Global oil prices hit their highest levels in three years today as fuel demand continued to pick up amid the reopening of the global economy after the pandemic.
Oil prices plummeted on Monday after Opec+ broke through a deadlock to reach an agreement on oil production.
Brent Crude and WTI Crude both fell sharply on the news, down 2.41 percent and 2.55 percent respectively.
Opec+ agreed to increase oil production by 400,000 barrels a day on Sunday. As part of the deal, the group will reverse an existing cut of 5.8m barrels per day by September next year.
The losses have been driven by growing concerns that a resurgence in Covid cases could trigger a reintroduction of restrictions on economic activity, which would hit demand for fuel in developed economies and put downward pressure on prices.
The group of oil-producing nations reached the deal after weeks of stalled talks due to the United Arab Emirates refusing to increase oil production without scaling up its baseline quota.
Oil prices have surged to record highs in recent weeks due to demand outstripping supply.
Last year, Opec+ agreed to cut output by 10 million barrels per day to offset plummeting demand for fuel triggered by the pandemic. However, demand for oil has rebounded sharply as economies around the world emerge from Covid restrictions.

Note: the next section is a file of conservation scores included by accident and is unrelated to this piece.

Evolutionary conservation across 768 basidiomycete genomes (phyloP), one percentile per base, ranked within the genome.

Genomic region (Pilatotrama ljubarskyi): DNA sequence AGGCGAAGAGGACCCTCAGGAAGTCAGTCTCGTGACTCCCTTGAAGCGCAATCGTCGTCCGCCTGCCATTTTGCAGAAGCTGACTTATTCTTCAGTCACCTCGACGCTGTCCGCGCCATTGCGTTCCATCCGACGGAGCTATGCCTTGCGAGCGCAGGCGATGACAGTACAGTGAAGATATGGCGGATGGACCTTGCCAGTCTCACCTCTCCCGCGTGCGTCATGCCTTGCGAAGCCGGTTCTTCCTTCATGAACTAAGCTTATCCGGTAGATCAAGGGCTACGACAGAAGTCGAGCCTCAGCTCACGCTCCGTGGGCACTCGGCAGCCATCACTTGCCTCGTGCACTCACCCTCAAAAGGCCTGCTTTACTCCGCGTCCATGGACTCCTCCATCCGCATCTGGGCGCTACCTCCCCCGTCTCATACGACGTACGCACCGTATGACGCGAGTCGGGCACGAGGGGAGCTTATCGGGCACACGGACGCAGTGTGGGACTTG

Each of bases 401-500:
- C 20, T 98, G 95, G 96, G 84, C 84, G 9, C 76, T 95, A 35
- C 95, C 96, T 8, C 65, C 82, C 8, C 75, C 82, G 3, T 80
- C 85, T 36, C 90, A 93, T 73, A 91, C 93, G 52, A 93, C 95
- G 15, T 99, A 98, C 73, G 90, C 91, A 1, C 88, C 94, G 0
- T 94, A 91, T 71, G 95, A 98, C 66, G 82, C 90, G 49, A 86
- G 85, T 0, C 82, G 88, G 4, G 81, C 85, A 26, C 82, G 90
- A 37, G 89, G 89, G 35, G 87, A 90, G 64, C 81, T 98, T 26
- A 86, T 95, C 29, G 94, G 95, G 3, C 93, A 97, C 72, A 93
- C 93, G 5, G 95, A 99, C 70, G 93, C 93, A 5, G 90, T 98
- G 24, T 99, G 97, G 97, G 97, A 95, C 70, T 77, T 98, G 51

The alliance has gradually wound down the pandemic-induced supply cuts to 5.8 million bpd.
Last week, the International Energy Agency warned that prices will remain elevated unless supply pressures are eased.
Analysts were buoyed by the deal, forecasting that the oil market will remain tight despite the increase in supply.
“Even with higher output, the market remains relatively tight,” ANZ Research said.
Goldman Sachs analysts said that oil producers were likely to focus on “maintaining a tight physical market all the while guiding for higher future capacity and disincentivising competing investments.”